Updated: Dec 16, 2019
Identify what data and insight “jobs to be done” are needed
Data can be a powerful strategic tool but it isn’t magic - it requires a strategy based on your business ambitions to determine what you need to deliver value for the business.
Having worked with many SME’s over the years, we have developed ORION, a simple 5 steps to help you develop your data strategy.
By following the ORION 5 steps you will build a plan and organise what needs to be done to support your business ambitions using data and insight, as well as identifying the additional support and skills that may be required.
You may have now gone through the steps for Opportunity and Realise and are in a good position to have identified the strategies that will support your business ambition. If you haven’t read these steps here is a brief summary:
In Step 2: Realise we talked about using data to plan the strategies you are going to put in place to deliver against the business ambition, establishing the key questions you need to be answered to support your plan.
Following on from Opportunity and Realise, you will have come up with a list of questions you need or would like to know the answers for, to be able to plan the strategies in detail. Some of these may be answered from your existing BI, but it is likely that you will need additional analysis to uncover the insight to support the strategies identified.
Step 3: Insight is a really critical part of developing a data strategy as it is the lynchpin between business needs and technical delivery of your strategy.
Where to start?
A common problem we find when working with our clients is that the Insight teams are given ad hoc requests for data or insight with little context to how it’s going to be used.
The aim of this stage is to create a list of insight use cases that are needed to support the strategies that have been identified. This will help the analyst or data scientist to understand why the business needs this insight, improving the ability to apply the insight to your business.
You may find that some of the answers to the insight use cases are easily accessible for your data analysts or scientist - that is fantastic and should be leveraged. However, if the insight is not readily available in your business and will need a lot more development, try not to solve how you are going to achieve the answers right now, this will be established in Step 4: Operationalise.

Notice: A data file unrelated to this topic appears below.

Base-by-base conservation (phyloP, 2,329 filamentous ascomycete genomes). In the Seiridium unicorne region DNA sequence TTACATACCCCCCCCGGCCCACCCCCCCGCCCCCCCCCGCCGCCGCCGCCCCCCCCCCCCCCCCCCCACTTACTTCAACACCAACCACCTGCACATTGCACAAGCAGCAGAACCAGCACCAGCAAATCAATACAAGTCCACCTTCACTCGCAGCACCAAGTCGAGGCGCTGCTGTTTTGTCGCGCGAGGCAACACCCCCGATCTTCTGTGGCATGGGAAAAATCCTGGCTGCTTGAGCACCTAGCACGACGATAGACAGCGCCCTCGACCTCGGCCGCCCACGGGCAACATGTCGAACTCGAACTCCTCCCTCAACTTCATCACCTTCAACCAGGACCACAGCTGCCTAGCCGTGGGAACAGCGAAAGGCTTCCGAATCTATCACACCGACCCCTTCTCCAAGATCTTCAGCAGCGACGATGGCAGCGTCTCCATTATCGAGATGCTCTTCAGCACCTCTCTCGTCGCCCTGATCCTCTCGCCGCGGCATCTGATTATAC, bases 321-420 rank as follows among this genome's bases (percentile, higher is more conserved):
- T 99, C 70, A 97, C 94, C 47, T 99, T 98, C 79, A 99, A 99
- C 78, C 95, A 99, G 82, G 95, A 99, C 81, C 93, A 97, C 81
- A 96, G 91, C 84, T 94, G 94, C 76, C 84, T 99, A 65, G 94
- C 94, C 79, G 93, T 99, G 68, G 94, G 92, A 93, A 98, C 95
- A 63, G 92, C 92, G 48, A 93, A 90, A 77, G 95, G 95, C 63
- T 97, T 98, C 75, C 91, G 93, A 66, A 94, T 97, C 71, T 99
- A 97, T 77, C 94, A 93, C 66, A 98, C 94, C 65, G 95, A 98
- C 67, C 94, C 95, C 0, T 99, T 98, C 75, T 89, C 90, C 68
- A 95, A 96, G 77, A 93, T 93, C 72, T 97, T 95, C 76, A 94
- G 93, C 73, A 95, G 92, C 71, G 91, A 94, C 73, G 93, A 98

Using your outputs from Opportunity and Realise, and the strategies you have identified to realise your business growth, start to create your insight use cases.
“I need to know the current value of my customers so I can tailor my communications accordingly and increase average customer value by x%”
“I need to understand my repurchase rate to understand the financial impact of improving this”
“I need to identify where my most valuable new customers come from so I can optimise my acquisition strategy”
Creating use cases in plain English, with clear reasons for why the insight is needed, is a good way to approach and document your needs.
Assign the use cases to the strategies you have designed, as when you get to Step 5: Now! you will need to know what analytical investment is needed to progress each strategy.
When working with our clients we find it useful to categorise the use cases by adding labels. This helps to easily identify whether there are common themes, clear strategy areas that need more focus and to keep track of your requests. For example - Customer > Value > Retention Strategy. These can be grouped, analysed and investigated together for greater efficiency.
Excel/Google Sheets are ideal tools to document your use cases, as you can then filter and search against the categorisation you have set up. Use our template as a starting point for this.
This is a great exercise to do as a cross-functional team as it helps categorise and consolidate the common themes across the business, and also puts the focus on actually how you are going to use the insight to support the business to grow.
An additional benefit to structuring and documenting your insight needs in this way is that you have a clear briefing structure for your analysts, with an explanation and understanding as to why the questions are being asked. This enables the analyst to also think creatively about answering the questions and possibly results in more unknown, valuable insights being uncovered.
Congratulations, you now have completed the third step of building your data strategy.
You have determined what your insight needs are and how this will be used to support your business strategies.
You have clearly written use cases ready to brief your analytics resource.
You have categorised your use cases which will support your prioritisation.
Look out for the final two steps - Operationalise and Now! to take you through the final stages of your data strategy development.
We Are MoJo is dedicated to developing data strategies for SME’s to drive business growth. We can facilitate this approach through our ‘Explore’ process or by providing regular access to data strategy leadership through a resource subscription. Get in touch to find out more - email@example.com; firstname.lastname@example.org.